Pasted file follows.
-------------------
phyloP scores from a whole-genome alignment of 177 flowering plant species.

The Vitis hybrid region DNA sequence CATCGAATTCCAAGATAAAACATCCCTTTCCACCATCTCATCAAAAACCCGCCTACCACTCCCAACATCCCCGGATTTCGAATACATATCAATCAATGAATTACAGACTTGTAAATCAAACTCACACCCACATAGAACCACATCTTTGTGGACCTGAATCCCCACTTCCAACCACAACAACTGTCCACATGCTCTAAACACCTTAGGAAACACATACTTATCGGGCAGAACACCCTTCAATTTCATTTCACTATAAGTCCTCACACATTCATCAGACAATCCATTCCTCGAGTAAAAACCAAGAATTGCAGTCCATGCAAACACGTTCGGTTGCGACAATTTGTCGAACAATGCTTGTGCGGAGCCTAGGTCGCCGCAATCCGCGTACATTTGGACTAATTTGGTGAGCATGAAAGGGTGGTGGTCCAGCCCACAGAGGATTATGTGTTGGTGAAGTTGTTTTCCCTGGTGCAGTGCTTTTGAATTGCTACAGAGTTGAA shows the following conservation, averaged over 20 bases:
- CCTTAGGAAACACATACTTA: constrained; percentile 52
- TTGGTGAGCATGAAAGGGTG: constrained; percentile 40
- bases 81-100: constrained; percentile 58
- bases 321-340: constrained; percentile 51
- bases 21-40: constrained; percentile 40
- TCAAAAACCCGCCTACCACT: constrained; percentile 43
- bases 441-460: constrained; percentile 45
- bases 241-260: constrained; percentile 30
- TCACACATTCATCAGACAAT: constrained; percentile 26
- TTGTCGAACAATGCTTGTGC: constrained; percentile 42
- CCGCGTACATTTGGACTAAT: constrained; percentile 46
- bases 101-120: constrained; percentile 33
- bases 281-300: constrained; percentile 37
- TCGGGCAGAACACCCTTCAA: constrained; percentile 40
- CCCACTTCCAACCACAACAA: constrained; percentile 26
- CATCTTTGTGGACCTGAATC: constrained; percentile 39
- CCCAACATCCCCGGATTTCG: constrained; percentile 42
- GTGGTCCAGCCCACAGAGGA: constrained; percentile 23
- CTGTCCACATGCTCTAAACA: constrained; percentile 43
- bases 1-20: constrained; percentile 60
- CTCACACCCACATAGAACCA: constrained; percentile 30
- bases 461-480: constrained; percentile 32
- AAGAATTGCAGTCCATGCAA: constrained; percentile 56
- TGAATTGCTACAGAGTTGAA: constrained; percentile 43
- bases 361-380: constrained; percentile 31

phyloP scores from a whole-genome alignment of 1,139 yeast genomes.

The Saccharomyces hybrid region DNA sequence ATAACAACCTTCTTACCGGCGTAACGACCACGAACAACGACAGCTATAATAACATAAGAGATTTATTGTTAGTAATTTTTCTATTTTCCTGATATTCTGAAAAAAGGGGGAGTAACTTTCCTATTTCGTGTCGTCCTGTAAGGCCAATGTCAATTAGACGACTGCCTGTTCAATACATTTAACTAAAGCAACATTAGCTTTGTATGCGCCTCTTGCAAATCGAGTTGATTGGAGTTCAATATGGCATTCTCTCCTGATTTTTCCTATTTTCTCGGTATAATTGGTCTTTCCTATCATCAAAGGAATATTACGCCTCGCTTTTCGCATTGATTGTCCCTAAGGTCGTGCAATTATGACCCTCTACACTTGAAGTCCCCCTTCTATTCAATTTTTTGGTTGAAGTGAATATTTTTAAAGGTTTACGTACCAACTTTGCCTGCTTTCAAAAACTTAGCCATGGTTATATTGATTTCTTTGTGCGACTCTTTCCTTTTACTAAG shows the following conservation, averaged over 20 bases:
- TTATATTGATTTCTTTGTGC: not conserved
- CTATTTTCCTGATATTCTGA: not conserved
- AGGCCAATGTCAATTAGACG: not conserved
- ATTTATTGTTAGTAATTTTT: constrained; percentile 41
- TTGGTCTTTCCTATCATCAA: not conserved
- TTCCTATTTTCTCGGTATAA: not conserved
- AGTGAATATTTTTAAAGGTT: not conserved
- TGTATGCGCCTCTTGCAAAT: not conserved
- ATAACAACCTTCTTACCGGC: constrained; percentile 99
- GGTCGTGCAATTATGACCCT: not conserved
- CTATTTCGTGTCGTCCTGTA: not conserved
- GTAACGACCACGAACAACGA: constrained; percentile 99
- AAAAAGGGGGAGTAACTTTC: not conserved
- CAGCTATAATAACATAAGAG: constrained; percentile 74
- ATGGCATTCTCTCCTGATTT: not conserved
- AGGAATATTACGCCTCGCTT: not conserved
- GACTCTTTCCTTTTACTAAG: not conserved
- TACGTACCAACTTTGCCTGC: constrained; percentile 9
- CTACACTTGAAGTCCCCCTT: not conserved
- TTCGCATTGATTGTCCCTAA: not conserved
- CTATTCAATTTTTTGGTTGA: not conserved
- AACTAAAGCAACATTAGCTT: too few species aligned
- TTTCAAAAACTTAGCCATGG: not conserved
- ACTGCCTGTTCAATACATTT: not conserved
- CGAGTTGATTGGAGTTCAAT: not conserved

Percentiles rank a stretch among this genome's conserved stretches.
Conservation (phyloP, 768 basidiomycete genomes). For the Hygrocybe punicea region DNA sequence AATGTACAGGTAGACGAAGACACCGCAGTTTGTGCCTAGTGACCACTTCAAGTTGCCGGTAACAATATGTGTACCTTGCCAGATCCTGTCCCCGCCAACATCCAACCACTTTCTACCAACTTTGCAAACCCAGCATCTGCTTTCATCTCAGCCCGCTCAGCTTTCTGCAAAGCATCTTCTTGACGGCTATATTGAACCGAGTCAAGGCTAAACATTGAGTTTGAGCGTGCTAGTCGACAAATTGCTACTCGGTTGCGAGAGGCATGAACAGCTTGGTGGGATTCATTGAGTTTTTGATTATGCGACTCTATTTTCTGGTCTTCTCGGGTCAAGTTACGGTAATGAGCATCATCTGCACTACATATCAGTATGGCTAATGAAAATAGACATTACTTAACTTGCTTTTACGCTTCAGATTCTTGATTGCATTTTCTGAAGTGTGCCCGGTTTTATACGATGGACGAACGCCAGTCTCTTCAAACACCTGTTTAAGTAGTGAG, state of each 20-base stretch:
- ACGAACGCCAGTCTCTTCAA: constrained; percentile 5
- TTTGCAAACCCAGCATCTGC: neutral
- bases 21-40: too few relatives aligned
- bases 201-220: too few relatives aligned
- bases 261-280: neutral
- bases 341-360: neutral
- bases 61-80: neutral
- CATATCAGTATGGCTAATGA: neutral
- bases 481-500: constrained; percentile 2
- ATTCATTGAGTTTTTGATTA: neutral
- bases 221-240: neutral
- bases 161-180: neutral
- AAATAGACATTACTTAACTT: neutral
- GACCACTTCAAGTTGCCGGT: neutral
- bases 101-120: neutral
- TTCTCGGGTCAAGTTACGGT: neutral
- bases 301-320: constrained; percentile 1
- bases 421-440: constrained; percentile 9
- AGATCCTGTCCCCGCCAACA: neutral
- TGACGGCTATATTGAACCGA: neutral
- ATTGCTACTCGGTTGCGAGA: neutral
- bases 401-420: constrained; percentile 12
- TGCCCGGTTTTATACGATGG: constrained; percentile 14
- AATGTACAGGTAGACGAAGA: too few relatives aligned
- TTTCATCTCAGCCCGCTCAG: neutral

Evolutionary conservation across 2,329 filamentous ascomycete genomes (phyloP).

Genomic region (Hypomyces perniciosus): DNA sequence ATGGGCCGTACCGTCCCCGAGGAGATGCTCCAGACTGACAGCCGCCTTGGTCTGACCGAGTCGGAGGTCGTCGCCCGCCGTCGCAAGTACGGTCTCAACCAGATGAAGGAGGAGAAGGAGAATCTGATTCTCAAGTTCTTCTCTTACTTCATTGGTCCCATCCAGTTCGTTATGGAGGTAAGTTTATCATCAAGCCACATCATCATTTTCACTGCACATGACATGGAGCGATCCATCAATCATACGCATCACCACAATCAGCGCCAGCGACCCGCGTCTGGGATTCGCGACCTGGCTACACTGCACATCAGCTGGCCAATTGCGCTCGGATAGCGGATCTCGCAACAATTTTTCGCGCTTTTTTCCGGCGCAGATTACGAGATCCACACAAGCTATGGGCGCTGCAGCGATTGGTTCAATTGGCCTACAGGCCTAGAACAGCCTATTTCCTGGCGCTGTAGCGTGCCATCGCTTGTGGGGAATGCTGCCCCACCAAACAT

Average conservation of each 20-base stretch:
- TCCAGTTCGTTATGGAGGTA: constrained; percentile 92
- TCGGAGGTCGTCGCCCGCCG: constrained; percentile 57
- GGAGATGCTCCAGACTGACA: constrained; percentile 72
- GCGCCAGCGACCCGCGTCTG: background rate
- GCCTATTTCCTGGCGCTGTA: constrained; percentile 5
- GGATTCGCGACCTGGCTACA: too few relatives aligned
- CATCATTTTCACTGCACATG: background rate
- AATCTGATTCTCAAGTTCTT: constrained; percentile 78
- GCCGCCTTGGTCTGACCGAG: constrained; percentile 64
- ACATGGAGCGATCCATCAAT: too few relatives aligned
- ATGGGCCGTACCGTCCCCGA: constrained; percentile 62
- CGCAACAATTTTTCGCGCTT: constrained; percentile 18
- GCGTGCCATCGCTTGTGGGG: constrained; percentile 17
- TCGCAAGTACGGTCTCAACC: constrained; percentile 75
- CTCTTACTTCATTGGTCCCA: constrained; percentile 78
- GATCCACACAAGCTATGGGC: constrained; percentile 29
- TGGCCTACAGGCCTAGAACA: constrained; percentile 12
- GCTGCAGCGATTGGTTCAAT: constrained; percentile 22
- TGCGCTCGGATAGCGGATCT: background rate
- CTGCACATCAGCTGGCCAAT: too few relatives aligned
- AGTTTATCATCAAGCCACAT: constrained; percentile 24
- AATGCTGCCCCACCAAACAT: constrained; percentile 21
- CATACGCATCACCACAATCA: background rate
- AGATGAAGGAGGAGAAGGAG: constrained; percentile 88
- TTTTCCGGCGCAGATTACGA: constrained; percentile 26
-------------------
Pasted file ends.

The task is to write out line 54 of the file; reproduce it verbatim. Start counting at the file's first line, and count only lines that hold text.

- CGAGTTGATTGGAGTTCAAT: not conserved